Rhetorical Analysis Of Torture's Terrible Toll, By John Mccain

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Mahatma Gandhi, the preeminent leader of the Indian independence movement states “You can chain me, you can torture me, you can even destroy this body, but you will never imprison my mind.” This is important because torture is brutal on the body and mind. The article “Torture’s Terrible Toll” by John McCain is more convincing then the article “The Case for Torture” by Michael Levin because McCain provides more logical reasoning, he adds his own personal experience of being a captured prisoner during the Vietnam War, and he creates an emotional bond with people around the world.
Through more logical reasoning McCain Argument is more valid than Levin. A logical example from McCain is: “Until about 1970, North Vietnam ignored its obligations not …show more content…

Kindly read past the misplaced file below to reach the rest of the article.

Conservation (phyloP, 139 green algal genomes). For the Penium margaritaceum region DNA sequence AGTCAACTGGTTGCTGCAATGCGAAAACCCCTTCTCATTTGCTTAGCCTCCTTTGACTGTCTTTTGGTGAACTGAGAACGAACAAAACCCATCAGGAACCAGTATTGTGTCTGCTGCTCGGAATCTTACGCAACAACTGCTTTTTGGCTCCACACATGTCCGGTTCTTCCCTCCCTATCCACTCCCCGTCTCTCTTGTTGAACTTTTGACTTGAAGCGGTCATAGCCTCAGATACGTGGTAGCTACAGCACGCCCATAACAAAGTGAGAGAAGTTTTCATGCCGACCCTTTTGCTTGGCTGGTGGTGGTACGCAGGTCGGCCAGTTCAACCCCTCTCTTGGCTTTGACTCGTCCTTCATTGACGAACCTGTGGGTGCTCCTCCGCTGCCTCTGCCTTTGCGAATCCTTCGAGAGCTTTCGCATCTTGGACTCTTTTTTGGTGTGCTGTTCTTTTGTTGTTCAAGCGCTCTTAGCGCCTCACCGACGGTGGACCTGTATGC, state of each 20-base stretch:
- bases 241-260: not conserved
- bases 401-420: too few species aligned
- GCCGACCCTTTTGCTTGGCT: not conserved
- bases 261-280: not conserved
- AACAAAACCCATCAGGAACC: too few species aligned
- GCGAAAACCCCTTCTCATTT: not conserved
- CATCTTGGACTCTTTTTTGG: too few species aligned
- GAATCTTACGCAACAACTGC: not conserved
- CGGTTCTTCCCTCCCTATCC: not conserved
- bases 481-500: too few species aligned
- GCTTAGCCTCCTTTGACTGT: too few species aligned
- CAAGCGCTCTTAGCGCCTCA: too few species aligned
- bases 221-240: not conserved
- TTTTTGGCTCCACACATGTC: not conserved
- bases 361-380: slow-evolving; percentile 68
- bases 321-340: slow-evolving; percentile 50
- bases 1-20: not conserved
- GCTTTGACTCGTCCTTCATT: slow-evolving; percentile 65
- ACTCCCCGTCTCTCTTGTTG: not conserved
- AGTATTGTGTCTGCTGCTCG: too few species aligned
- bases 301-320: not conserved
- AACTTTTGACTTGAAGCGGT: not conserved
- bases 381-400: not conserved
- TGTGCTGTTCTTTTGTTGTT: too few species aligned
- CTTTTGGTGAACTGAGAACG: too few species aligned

McCain states” The effects of most beatings heal. The memory of an execution will haunt someone for a very long time and damage his or her psyche in ways that may never heal”. (McCain). McCain also says” Many of many of my comrades were subjected to very cruel, very inhumane and degrading treatment and few of them unto death” (McCain). These two examples are affective because readers can only try to imagine what McCain and his solders went through. McCain is correct when he means it does not matter how many times someone can hit or torture a soldier, but seeing soldiers apart of the squadron getting executed will harm the mind forever. Levin’s essay has some examples that may create an emotional bond. Levin’s article states “I’m sorry, you’ll have to die in agony, we just couldn’t bring ourselves to …” (Levin). Levin has some guilt for the American soldiers because they were tortured. But Levin does not have feelings for captured enemies during war that they may suffer in order to get information. Levin has no personal experience with war or being tortured. If Levin had one personal experience with being captured prisoner than his point of view would change dramatically and

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